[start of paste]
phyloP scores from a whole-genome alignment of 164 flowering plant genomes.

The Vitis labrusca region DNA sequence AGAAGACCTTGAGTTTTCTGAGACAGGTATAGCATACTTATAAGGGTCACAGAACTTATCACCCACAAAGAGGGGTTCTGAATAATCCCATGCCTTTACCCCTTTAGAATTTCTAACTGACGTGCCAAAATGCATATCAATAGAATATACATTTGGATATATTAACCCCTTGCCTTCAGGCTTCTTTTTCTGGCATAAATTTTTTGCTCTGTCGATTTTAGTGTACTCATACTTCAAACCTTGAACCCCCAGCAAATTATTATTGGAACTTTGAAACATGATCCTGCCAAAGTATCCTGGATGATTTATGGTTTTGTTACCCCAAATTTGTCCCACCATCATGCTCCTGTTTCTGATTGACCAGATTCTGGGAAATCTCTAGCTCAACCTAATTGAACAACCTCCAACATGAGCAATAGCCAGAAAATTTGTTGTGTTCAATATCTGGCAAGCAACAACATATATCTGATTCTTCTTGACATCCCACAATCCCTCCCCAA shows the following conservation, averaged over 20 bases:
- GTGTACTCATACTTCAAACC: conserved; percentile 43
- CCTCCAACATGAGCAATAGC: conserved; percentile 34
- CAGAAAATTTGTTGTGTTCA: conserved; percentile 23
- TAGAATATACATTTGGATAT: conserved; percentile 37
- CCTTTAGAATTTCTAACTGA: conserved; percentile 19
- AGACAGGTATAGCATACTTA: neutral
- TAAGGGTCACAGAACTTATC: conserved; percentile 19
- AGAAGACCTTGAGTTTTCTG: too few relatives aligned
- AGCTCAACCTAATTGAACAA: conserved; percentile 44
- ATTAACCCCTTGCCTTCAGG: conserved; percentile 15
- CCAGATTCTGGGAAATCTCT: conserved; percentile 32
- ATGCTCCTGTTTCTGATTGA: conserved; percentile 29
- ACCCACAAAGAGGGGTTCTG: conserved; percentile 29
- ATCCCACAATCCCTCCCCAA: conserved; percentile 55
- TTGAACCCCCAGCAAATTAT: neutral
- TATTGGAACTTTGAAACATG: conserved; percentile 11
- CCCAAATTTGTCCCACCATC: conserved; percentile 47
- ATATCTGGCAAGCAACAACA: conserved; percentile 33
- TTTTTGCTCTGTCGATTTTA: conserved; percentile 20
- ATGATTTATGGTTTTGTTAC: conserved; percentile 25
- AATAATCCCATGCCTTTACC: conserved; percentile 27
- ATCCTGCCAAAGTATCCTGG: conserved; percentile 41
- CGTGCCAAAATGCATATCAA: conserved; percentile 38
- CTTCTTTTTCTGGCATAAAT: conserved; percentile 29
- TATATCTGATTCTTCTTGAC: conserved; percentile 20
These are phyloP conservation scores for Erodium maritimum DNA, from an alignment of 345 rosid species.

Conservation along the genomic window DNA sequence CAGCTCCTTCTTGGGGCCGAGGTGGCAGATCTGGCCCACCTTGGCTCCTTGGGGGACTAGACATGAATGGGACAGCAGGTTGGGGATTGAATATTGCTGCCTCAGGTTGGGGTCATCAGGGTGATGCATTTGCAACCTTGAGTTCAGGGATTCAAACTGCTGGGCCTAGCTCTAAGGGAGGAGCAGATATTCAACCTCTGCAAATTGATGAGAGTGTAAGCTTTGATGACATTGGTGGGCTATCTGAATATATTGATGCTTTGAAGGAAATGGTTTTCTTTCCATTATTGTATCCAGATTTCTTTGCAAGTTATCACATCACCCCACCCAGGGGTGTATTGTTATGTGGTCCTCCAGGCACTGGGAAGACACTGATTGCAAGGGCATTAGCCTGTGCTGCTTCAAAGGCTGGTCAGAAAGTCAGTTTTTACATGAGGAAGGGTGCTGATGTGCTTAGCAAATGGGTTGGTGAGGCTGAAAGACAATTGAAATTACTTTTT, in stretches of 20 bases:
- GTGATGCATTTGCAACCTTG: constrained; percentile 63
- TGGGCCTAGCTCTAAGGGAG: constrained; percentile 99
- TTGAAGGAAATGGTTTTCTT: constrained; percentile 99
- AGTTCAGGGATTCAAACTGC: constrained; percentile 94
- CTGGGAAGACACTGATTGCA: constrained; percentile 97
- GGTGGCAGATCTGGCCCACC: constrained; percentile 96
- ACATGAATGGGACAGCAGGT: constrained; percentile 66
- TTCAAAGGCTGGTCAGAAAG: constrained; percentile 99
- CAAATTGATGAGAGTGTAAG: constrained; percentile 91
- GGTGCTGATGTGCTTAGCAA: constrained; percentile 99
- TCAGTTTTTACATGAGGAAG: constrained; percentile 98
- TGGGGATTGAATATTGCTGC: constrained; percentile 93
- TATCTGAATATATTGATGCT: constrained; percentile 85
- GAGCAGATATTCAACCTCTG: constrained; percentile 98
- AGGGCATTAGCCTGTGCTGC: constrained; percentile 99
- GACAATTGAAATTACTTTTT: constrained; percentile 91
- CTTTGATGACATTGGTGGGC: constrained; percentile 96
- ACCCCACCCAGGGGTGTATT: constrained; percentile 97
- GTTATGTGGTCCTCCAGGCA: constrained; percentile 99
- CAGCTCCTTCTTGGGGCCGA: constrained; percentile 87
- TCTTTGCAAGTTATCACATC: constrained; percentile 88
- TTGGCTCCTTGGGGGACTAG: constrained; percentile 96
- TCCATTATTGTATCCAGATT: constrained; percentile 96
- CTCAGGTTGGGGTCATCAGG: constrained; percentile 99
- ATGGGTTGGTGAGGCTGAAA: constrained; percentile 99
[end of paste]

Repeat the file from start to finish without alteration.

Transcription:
phyloP scores from a whole-genome alignment of 164 flowering plant genomes.

The Vitis labrusca region DNA sequence AGAAGACCTTGAGTTTTCTGAGACAGGTATAGCATACTTATAAGGGTCACAGAACTTATCACCCACAAAGAGGGGTTCTGAATAATCCCATGCCTTTACCCCTTTAGAATTTCTAACTGACGTGCCAAAATGCATATCAATAGAATATACATTTGGATATATTAACCCCTTGCCTTCAGGCTTCTTTTTCTGGCATAAATTTTTTGCTCTGTCGATTTTAGTGTACTCATACTTCAAACCTTGAACCCCCAGCAAATTATTATTGGAACTTTGAAACATGATCCTGCCAAAGTATCCTGGATGATTTATGGTTTTGTTACCCCAAATTTGTCCCACCATCATGCTCCTGTTTCTGATTGACCAGATTCTGGGAAATCTCTAGCTCAACCTAATTGAACAACCTCCAACATGAGCAATAGCCAGAAAATTTGTTGTGTTCAATATCTGGCAAGCAACAACATATATCTGATTCTTCTTGACATCCCACAATCCCTCCCCAA shows the following conservation, averaged over 20 bases:
- GTGTACTCATACTTCAAACC: conserved; percentile 43
- CCTCCAACATGAGCAATAGC: conserved; percentile 34
- CAGAAAATTTGTTGTGTTCA: conserved; percentile 23
- TAGAATATACATTTGGATAT: conserved; percentile 37
- CCTTTAGAATTTCTAACTGA: conserved; percentile 19
- AGACAGGTATAGCATACTTA: neutral
- TAAGGGTCACAGAACTTATC: conserved; percentile 19
- AGAAGACCTTGAGTTTTCTG: too few relatives aligned
- AGCTCAACCTAATTGAACAA: conserved; percentile 44
- ATTAACCCCTTGCCTTCAGG: conserved; percentile 15
- CCAGATTCTGGGAAATCTCT: conserved; percentile 32
- ATGCTCCTGTTTCTGATTGA: conserved; percentile 29
- ACCCACAAAGAGGGGTTCTG: conserved; percentile 29
- ATCCCACAATCCCTCCCCAA: conserved; percentile 55
- TTGAACCCCCAGCAAATTAT: neutral
- TATTGGAACTTTGAAACATG: conserved; percentile 11
- CCCAAATTTGTCCCACCATC: conserved; percentile 47
- ATATCTGGCAAGCAACAACA: conserved; percentile 33
- TTTTTGCTCTGTCGATTTTA: conserved; percentile 20
- ATGATTTATGGTTTTGTTAC: conserved; percentile 25
- AATAATCCCATGCCTTTACC: conserved; percentile 27
- ATCCTGCCAAAGTATCCTGG: conserved; percentile 41
- CGTGCCAAAATGCATATCAA: conserved; percentile 38
- CTTCTTTTTCTGGCATAAAT: conserved; percentile 29
- TATATCTGATTCTTCTTGAC: conserved; percentile 20
These are phyloP conservation scores for Erodium maritimum DNA, from an alignment of 345 rosid species.

Conservation along the genomic window DNA sequence CAGCTCCTTCTTGGGGCCGAGGTGGCAGATCTGGCCCACCTTGGCTCCTTGGGGGACTAGACATGAATGGGACAGCAGGTTGGGGATTGAATATTGCTGCCTCAGGTTGGGGTCATCAGGGTGATGCATTTGCAACCTTGAGTTCAGGGATTCAAACTGCTGGGCCTAGCTCTAAGGGAGGAGCAGATATTCAACCTCTGCAAATTGATGAGAGTGTAAGCTTTGATGACATTGGTGGGCTATCTGAATATATTGATGCTTTGAAGGAAATGGTTTTCTTTCCATTATTGTATCCAGATTTCTTTGCAAGTTATCACATCACCCCACCCAGGGGTGTATTGTTATGTGGTCCTCCAGGCACTGGGAAGACACTGATTGCAAGGGCATTAGCCTGTGCTGCTTCAAAGGCTGGTCAGAAAGTCAGTTTTTACATGAGGAAGGGTGCTGATGTGCTTAGCAAATGGGTTGGTGAGGCTGAAAGACAATTGAAATTACTTTTT, in stretches of 20 bases:
- GTGATGCATTTGCAACCTTG: constrained; percentile 63
- TGGGCCTAGCTCTAAGGGAG: constrained; percentile 99
- TTGAAGGAAATGGTTTTCTT: constrained; percentile 99
- AGTTCAGGGATTCAAACTGC: constrained; percentile 94
- CTGGGAAGACACTGATTGCA: constrained; percentile 97
- GGTGGCAGATCTGGCCCACC: constrained; percentile 96
- ACATGAATGGGACAGCAGGT: constrained; percentile 66
- TTCAAAGGCTGGTCAGAAAG: constrained; percentile 99
- CAAATTGATGAGAGTGTAAG: constrained; percentile 91
- GGTGCTGATGTGCTTAGCAA: constrained; percentile 99
- TCAGTTTTTACATGAGGAAG: constrained; percentile 98
- TGGGGATTGAATATTGCTGC: constrained; percentile 93
- TATCTGAATATATTGATGCT: constrained; percentile 85
- GAGCAGATATTCAACCTCTG: constrained; percentile 98
- AGGGCATTAGCCTGTGCTGC: constrained; percentile 99
- GACAATTGAAATTACTTTTT: constrained; percentile 91
- CTTTGATGACATTGGTGGGC: constrained; percentile 96
- ACCCCACCCAGGGGTGTATT: constrained; percentile 97
- GTTATGTGGTCCTCCAGGCA: constrained; percentile 99
- CAGCTCCTTCTTGGGGCCGA: constrained; percentile 87
- TCTTTGCAAGTTATCACATC: constrained; percentile 88
- TTGGCTCCTTGGGGGACTAG: constrained; percentile 96
- TCCATTATTGTATCCAGATT: constrained; percentile 96
- CTCAGGTTGGGGTCATCAGG: constrained; percentile 99
- ATGGGTTGGTGAGGCTGAAA: constrained; percentile 99